Imaginary Friends

It isn’t uncommon for children to create imaginary friends: someone for them to talk to, interact and play with. Research shows that two thirds of children up to the age of seven years, and over a quarter of children aged 5 to 12 years have an imaginary friend. These pretend friends can be invisible, something fantastical, a pet, inanimate object or a soft toy.

The benefits of imaginary friends include: – 

  • Providing a safe way to practise friendship skills: to learn how to resolve arguments and to share. The child will be able to look at situations from the imaginary friend’s perspective, making it easier for them to appreciate other people’s points of view. 
  • More opportunities to develop language and communication skills. As a result of additional speaking and listening practice, children with imaginary friends tend to have larger vocabularies and use more complex sentence structures. 
  • Alternative ways to cope with difficult issues: the birth of a sibling, a separation, bereavement or a house move. The child can share the emotional burden with their pretend friend: talking through the situation, thinking of solutions to problems or simply venting pent-up emotions.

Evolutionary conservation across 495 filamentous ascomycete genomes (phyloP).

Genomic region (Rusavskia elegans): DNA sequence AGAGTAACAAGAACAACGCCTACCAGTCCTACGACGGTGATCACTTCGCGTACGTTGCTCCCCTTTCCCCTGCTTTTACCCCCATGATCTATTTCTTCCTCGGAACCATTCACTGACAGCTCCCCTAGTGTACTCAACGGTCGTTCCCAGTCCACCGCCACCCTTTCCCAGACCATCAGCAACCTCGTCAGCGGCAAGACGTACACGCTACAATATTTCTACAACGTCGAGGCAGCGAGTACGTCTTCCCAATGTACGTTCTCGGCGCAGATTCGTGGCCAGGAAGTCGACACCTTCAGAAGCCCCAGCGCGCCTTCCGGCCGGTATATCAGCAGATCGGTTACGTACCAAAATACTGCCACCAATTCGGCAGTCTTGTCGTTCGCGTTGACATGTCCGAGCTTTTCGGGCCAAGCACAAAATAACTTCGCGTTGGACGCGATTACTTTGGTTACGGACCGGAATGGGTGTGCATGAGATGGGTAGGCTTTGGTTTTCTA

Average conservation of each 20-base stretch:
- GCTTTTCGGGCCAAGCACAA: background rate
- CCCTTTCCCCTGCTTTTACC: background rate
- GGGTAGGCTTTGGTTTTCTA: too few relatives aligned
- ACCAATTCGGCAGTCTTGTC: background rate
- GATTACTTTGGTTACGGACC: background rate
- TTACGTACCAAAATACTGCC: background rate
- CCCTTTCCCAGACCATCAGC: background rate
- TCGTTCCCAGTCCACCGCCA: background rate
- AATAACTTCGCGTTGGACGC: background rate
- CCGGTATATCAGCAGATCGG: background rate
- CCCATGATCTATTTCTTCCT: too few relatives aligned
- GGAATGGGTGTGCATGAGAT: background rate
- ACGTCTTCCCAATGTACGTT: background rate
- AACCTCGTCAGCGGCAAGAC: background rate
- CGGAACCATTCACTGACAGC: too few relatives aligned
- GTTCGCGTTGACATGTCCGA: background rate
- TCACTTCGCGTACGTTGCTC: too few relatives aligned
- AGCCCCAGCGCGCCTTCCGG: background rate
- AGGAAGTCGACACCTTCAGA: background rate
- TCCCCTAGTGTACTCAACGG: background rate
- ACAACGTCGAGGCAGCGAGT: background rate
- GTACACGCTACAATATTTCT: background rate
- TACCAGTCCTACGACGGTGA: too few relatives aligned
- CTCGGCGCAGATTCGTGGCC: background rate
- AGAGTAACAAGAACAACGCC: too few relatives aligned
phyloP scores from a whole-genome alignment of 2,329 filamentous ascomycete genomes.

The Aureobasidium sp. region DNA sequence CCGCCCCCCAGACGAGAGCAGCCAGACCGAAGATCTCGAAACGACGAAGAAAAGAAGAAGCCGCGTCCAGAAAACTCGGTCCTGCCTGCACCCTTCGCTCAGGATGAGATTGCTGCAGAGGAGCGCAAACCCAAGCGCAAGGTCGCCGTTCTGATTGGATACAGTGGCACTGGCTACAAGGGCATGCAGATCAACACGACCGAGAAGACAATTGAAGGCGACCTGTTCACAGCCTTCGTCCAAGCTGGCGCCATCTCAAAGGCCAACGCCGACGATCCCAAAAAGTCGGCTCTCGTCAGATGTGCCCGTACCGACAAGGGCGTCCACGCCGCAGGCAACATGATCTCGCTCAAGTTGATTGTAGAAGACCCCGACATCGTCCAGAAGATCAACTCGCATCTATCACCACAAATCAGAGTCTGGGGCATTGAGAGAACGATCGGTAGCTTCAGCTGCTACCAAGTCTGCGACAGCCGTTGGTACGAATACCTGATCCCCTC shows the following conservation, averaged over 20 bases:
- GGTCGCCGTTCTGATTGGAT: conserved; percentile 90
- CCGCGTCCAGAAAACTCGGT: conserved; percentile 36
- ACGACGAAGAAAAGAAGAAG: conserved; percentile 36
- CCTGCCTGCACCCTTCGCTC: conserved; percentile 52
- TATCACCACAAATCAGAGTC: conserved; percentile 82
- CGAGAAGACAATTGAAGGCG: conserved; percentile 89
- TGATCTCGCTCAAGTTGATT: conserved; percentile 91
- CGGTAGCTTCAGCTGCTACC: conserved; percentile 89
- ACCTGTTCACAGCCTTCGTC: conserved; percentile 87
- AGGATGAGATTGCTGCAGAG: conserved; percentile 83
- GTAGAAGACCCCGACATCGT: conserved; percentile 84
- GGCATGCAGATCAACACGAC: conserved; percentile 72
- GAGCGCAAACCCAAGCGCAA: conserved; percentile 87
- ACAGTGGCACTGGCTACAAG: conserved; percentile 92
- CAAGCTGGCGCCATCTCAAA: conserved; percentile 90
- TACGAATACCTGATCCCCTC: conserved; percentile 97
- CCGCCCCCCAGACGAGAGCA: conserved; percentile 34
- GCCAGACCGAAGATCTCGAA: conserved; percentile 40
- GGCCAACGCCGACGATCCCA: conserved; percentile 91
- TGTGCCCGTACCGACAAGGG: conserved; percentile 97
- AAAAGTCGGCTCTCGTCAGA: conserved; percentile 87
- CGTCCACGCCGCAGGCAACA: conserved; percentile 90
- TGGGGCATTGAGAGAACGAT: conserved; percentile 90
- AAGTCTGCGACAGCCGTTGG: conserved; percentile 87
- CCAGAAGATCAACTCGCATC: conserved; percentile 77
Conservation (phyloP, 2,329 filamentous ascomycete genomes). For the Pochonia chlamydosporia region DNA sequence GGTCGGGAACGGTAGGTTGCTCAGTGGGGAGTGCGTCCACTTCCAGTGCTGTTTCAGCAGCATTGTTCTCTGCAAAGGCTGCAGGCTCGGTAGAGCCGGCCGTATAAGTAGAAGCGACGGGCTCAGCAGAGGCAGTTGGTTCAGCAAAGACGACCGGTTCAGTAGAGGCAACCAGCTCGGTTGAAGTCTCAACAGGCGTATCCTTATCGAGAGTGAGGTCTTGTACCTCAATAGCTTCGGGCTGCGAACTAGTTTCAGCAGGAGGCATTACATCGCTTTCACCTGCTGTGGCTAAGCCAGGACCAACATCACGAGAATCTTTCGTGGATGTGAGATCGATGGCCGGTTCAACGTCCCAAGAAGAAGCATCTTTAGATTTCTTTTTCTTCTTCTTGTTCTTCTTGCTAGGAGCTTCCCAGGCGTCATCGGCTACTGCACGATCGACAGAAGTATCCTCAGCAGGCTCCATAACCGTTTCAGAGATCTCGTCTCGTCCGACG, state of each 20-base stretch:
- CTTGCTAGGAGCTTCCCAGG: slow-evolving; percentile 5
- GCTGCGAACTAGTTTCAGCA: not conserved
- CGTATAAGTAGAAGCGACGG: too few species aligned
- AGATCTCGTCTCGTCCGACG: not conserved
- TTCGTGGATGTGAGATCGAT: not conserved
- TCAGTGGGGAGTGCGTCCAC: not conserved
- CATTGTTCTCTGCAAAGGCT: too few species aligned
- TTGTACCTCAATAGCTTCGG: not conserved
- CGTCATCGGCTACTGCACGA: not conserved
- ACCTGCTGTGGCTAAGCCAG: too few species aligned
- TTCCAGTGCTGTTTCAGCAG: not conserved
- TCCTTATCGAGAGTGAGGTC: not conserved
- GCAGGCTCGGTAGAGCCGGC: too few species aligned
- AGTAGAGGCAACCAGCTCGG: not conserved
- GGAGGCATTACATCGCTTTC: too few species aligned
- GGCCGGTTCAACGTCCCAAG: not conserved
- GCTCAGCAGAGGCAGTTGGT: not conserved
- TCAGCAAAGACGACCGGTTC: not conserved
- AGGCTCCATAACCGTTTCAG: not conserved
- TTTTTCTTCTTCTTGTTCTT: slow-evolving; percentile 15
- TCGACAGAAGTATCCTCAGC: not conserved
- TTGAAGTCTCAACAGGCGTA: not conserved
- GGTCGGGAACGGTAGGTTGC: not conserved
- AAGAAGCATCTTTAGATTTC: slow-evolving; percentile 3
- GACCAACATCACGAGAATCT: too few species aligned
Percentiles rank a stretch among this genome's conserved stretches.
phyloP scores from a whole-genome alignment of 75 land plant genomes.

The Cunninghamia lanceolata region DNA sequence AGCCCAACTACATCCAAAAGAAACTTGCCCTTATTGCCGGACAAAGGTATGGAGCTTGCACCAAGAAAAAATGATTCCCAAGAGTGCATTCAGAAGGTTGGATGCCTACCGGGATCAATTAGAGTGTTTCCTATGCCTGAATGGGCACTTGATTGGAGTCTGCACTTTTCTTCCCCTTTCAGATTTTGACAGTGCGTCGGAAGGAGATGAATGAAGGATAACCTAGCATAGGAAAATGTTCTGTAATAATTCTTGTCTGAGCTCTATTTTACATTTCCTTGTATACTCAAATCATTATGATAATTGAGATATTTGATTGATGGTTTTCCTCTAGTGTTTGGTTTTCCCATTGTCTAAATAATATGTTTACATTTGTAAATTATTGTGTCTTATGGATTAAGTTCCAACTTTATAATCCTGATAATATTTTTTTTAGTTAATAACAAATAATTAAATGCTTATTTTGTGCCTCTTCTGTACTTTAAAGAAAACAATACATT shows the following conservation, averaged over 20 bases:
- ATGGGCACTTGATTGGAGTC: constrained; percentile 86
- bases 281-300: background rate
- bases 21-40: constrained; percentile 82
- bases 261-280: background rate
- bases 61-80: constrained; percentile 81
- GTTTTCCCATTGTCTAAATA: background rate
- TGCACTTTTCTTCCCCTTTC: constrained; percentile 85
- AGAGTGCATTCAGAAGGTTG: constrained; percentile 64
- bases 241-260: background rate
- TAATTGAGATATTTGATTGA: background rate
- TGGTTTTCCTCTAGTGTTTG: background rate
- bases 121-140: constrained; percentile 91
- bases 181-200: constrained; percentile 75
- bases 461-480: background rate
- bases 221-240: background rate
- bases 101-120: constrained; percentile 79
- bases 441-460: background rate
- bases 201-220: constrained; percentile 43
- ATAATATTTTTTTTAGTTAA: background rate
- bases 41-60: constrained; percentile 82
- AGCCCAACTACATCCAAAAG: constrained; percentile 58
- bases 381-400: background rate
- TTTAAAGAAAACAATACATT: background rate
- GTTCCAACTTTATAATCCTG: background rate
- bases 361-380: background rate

• Provide companionship. The imaginary friend will always be on call whenever the child is bored or lonely and has no one to play with. The imaginary friend will supply unconditional love and acceptance.
  • Improving the child’s creativity and imaginative play. Imaginary friends are a sign of a child’s creative resourcefulness. Children with imaginary friends will have a rich internal private life that is totally under their control. The child will have opportunities to experiment with more creative play without risking others laughing at them.
  • Exploring different roles. The child can experiment and adopt alternative roles: caring for their friend, explaining that it is bedtime so they have to switch off the TV, bossing the friend about or shouting at them. The imaginary friend is all forgiving, so children can safely test out strong emotions like anger, jealousy and fear. 

Imaginary friends will not be around for ever, but are very useful whilst present. 

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